When you're on an eight-game losing streak, snapping out of it will never be easy. The Blackhawks found that out the hard way.

After taking a 2-0 lead in the first period, the Penguins responded by scoring three of the next four goals — all of which were by Bryan Rust, who recorded his second career NHL hat trick — to even it up at 3-3 through 40 minutes of play. It tested the Blackhawks' character and mental toughness. 

And it showed, as the Blackhawks answered back by scoring three unanswered in the third period, albeit two of which were empty-netters, to seal the deal for their first win in 18 days.

“It’s a relief," Jonathan Toews said. "It’s definitely just a good feeling for guys. We’ve got something to celebrate. We’ve got something to enjoy. We were reminded with an exciting reason to come to the rink in a few days and come out with the same effort. It’s something we’ve got to be aware of and build off of in the next one.”

3. Contributions across the board

The Blackhawks got contributions up and down the lineup, from their forwards to defensemen to goaltender.

Marcus Kruger, Martinsen, Brandon Saad and Brent Seabrook each recorded a goal and an assist. Toews had a goal and two assists to crack the 700-point mark for his NHL career. Patrick Kane extended his point streak to five games with an assist. Duncan Keith added one, too. Alex DeBrincat lit the lamp for the second straight night. And Corey Crawford finished with a season-high 40 saves on 43 shots for a save percentage of .930.

It was a well-rounded effort, one that makes it feel even better for the guys in the locker room when celebrating a true team victory.

"It’s always huge to pot a few," Toews said. "As an individual, it always helps your confidence. To see [Martinsen] and [Kruger] around the net and [DeBrincat] scoring the way he did, even if it’s on kind of a broken play or whatever you want to call that, it’s good for our power play. We’ll take those when we can. It’s good for our team. We’ve got to use that confidence now. We’re putting all that in the rearview mirror and let this snowball in the right direction now.”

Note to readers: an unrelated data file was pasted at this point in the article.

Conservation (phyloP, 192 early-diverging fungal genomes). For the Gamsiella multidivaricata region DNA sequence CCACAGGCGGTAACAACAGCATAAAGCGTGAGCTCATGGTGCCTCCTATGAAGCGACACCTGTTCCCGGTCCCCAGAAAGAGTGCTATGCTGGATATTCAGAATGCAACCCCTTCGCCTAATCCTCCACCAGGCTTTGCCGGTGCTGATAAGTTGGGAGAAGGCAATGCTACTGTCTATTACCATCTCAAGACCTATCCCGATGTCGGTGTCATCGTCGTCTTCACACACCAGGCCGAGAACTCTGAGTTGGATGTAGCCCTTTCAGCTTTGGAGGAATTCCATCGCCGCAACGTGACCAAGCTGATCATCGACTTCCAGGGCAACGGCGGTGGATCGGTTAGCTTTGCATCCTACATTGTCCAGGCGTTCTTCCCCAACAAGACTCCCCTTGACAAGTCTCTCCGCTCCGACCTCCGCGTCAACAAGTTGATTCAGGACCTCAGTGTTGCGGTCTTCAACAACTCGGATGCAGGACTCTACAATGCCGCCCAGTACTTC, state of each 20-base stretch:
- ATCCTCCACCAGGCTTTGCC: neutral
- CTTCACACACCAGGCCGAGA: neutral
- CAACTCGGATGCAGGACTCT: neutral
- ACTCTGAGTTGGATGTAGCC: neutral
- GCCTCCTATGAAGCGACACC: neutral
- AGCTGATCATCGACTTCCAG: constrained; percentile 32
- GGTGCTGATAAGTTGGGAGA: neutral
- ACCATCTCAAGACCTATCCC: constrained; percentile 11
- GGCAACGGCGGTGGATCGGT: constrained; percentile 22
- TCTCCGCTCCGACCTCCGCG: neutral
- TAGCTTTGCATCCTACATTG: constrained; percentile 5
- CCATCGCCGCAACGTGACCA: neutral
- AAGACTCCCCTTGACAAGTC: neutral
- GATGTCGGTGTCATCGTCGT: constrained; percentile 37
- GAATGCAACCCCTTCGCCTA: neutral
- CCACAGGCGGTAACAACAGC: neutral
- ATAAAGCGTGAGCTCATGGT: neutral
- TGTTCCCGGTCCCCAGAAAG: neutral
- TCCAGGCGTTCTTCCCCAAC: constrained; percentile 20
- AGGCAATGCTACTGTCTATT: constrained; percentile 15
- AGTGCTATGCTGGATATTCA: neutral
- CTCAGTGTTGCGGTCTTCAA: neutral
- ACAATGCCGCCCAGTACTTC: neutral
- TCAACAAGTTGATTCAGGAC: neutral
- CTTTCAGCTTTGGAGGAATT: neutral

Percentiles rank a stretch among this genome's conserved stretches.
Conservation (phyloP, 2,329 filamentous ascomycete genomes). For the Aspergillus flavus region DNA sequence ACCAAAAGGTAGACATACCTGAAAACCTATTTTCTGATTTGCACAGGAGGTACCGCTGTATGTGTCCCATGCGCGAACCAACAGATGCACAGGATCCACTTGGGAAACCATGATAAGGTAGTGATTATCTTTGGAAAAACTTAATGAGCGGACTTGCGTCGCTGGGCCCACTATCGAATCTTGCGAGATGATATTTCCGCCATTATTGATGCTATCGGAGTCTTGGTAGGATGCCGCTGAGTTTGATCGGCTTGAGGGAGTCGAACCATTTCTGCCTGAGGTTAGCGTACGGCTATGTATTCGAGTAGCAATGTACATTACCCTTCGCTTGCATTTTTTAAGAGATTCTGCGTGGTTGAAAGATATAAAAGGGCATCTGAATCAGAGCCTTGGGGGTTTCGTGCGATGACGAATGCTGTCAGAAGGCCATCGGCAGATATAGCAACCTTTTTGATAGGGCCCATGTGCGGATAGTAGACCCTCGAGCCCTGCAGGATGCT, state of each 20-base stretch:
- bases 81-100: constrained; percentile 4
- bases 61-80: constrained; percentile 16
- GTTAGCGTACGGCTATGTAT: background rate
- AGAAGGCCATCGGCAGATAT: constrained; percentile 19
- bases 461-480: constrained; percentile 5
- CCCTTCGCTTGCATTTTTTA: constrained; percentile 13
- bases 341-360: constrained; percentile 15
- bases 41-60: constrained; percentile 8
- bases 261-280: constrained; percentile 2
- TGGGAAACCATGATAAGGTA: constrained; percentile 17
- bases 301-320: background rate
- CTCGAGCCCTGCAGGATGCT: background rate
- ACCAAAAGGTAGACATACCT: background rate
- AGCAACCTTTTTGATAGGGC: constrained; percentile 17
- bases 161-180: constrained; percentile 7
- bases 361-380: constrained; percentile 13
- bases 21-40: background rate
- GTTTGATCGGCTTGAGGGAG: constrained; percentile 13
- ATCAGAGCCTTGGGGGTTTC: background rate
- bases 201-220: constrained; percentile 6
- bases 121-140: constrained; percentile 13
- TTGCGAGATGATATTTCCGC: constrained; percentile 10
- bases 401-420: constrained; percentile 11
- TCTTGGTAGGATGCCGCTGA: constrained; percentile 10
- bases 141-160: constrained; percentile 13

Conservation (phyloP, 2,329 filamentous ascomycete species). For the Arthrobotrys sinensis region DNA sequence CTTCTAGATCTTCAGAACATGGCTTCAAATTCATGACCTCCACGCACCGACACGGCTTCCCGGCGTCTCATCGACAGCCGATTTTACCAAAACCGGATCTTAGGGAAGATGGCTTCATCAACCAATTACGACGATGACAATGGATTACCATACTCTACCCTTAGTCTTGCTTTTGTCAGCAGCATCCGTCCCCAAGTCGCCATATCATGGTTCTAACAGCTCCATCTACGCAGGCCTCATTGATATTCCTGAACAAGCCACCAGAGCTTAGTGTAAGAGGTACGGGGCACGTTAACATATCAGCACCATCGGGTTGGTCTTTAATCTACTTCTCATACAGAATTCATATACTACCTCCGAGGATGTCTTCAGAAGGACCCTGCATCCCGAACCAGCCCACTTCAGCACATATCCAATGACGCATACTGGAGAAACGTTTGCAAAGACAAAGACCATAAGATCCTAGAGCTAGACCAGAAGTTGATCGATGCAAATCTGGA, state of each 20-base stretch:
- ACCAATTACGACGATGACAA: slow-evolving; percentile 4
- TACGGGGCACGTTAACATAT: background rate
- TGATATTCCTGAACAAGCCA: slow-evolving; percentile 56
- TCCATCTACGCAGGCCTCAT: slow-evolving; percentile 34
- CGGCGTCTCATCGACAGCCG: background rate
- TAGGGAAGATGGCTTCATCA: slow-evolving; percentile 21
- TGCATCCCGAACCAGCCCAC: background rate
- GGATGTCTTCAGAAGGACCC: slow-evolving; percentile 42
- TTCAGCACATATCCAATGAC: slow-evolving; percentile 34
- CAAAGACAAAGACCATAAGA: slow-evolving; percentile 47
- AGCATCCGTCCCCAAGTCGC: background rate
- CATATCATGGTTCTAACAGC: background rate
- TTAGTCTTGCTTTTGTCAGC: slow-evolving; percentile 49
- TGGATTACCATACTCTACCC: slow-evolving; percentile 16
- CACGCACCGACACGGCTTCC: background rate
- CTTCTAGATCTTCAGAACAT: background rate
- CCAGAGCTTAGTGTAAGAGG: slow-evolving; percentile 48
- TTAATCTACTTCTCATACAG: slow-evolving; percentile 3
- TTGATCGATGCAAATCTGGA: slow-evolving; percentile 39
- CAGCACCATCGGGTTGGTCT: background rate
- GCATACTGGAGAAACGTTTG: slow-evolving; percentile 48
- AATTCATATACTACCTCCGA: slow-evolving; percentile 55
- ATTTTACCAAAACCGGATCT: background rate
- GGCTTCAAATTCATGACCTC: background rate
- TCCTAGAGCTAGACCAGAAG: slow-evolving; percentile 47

4. Carl Dahlstrom's noticeable season debut

The Blackhawks made a series of roster moves prior to Wednesday's game, which was highlighted by the call-up of top forward prospect Dylan Sikura. But it was Dahlstrom who made a strong first impression on the back end.

The 23-year-old defenseman registered a primary assist, four shot attempts (three on goal), a plus-2 rating and one hit in 22:34 of ice time, which ranked third on the Blackhawks. Jeremy Colliton leaned on him heavily and clearly wasn't afraid to do so.

"He was good," Colliton said. "Very under control, he skates so well, such a big body, he can handle a lot of minutes. But I thought he was clean with the puck and he was able to get stops in D zone. Very good effort from him."